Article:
When Google (NASDAQ:GOOG) bought Waze, a traffic map app with 47 million users, for $1 billion in June, the company’s vice president for geo-products, Brian McClendon, maintained that the two entities would “operate separately for now.”
However, a short two months later, Google raised eyebrows when it announced in August that it would soon integrate traffic data from Waze into its Google Maps app on iOS and Android. Now, after facing significant anticompetitive protests, Bloomberg reports that the tech giant is agreeing to keep its business separate from Waze until the London-based Office of Fair Trading decides whether it has jurisdiction over the deal.
Even without Waze, Google is already a market leader in navigation technology, and that’s why antitrust watchdogs are eyeing the two businesses’ consolidation and its implications. The U.S. Federal Trade Commission is also conducting an inquiry after facing significant pressure from critics, but it has not yet decided whether it or the United Kingdom’s OFT is afforded jurisdiction over the deal.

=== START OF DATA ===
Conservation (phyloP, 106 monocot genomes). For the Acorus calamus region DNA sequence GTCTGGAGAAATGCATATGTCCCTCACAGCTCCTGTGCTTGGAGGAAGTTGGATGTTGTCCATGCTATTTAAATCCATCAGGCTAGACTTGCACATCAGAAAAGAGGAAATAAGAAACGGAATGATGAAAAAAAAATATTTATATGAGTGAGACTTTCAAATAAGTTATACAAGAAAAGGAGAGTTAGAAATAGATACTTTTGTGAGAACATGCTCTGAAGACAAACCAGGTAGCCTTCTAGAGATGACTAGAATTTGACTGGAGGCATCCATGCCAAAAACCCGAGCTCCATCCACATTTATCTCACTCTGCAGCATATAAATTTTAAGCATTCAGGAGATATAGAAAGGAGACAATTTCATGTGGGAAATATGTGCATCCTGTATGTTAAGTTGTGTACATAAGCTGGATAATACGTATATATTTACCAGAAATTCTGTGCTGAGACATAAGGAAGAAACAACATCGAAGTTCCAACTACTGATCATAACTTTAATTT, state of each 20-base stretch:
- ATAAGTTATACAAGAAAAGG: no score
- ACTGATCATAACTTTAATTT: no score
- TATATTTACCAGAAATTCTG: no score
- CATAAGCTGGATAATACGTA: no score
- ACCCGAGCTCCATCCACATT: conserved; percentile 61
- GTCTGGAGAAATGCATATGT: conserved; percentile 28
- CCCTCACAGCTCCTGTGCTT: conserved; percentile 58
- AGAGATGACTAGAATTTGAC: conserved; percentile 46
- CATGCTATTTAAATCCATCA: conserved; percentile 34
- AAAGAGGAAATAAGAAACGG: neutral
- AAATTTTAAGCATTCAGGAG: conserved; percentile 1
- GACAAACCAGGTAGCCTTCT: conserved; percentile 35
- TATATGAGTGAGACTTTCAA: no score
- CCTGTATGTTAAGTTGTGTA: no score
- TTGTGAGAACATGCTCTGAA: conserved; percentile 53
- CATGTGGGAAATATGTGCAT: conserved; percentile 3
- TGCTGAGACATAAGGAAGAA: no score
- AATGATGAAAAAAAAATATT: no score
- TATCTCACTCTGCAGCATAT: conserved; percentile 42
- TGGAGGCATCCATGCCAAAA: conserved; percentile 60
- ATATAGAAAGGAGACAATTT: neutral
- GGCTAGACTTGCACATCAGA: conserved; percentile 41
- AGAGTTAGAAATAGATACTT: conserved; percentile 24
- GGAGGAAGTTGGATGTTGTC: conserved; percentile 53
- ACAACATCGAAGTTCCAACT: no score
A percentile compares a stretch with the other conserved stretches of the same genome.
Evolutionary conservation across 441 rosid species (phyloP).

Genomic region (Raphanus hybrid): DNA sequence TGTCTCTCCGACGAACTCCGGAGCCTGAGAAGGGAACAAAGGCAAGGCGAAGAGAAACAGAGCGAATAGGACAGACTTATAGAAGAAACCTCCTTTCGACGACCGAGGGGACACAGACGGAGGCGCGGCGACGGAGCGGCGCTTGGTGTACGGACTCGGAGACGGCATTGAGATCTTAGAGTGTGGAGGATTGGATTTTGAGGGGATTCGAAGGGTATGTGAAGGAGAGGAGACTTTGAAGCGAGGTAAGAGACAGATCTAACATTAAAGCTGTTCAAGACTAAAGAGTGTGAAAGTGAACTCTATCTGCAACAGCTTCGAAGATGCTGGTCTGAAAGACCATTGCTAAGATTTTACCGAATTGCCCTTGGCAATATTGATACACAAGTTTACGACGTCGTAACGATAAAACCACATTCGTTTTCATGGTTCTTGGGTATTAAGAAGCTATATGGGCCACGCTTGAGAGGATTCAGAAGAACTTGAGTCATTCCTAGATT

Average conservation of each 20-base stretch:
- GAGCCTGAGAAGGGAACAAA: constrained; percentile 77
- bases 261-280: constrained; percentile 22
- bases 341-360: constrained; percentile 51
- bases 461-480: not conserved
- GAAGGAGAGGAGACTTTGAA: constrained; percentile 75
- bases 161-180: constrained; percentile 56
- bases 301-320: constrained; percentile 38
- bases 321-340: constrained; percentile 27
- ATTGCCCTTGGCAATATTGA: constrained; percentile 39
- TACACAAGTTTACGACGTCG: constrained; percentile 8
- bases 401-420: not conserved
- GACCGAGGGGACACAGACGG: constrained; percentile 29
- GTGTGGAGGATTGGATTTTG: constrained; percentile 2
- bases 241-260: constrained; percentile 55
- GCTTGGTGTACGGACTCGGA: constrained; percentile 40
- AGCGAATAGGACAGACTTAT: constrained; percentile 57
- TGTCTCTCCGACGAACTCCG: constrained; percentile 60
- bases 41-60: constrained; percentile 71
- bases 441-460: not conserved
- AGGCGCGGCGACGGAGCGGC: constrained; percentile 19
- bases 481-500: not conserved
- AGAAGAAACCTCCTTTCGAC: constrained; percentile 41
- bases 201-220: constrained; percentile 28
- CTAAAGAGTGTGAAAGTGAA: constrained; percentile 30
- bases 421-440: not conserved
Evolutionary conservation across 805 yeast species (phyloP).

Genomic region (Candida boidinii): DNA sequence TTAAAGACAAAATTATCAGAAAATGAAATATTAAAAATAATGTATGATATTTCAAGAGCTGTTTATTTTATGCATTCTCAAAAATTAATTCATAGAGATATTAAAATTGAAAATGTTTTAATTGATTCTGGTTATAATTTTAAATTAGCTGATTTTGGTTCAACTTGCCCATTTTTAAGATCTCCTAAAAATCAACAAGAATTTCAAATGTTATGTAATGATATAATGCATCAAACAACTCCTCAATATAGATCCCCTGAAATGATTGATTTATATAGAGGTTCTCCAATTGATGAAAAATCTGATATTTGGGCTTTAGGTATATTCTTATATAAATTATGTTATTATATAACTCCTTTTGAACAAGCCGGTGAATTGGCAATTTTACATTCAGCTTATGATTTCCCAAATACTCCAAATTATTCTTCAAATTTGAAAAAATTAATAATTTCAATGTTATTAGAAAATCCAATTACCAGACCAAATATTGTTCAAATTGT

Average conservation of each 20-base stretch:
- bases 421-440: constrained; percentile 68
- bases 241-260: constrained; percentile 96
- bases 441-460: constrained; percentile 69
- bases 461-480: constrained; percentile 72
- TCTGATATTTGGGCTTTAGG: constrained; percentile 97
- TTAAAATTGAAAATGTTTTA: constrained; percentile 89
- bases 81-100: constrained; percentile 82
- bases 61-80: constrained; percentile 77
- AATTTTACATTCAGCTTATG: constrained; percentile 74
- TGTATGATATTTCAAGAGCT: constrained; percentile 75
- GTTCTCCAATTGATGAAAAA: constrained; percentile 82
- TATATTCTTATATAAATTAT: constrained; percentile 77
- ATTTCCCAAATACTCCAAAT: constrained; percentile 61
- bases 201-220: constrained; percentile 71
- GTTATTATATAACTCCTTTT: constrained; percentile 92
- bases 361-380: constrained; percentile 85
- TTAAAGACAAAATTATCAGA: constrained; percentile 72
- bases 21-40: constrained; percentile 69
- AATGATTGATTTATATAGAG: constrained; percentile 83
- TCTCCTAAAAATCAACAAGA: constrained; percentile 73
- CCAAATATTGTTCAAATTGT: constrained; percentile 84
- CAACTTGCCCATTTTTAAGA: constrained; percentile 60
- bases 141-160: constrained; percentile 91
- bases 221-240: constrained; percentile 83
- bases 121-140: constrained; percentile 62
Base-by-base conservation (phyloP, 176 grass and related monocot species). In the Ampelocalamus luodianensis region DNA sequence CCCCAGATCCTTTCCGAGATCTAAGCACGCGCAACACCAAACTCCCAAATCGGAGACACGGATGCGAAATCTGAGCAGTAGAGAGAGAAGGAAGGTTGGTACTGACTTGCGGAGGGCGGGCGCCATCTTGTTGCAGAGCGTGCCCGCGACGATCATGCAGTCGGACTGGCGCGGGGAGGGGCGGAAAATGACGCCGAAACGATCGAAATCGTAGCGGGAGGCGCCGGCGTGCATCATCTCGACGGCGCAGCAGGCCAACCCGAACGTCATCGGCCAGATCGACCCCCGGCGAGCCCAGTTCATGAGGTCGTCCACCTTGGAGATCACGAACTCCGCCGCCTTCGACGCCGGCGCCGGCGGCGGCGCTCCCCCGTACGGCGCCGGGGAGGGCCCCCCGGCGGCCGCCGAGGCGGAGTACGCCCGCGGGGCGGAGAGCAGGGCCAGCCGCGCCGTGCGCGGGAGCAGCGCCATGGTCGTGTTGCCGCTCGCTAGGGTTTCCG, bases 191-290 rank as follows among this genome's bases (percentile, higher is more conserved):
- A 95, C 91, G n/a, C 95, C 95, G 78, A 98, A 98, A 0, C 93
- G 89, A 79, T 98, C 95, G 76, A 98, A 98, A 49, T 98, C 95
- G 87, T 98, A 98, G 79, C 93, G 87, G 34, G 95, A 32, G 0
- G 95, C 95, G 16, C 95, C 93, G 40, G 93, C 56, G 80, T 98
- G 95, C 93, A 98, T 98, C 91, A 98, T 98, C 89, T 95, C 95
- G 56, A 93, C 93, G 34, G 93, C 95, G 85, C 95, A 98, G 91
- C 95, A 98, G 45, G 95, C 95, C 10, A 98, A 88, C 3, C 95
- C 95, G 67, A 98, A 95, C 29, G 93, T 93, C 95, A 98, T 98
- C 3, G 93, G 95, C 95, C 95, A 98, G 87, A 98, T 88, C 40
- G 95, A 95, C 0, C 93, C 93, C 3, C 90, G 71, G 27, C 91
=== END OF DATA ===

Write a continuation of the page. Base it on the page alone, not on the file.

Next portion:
Google continues to come under considerable fire from consumer watchdogs as it works to expand its footprint from software and into more lucrative markets like that of mobile technology. On Wednesday, the Mountain View, California-based company said it was investing in a new health and well-being company called Calico.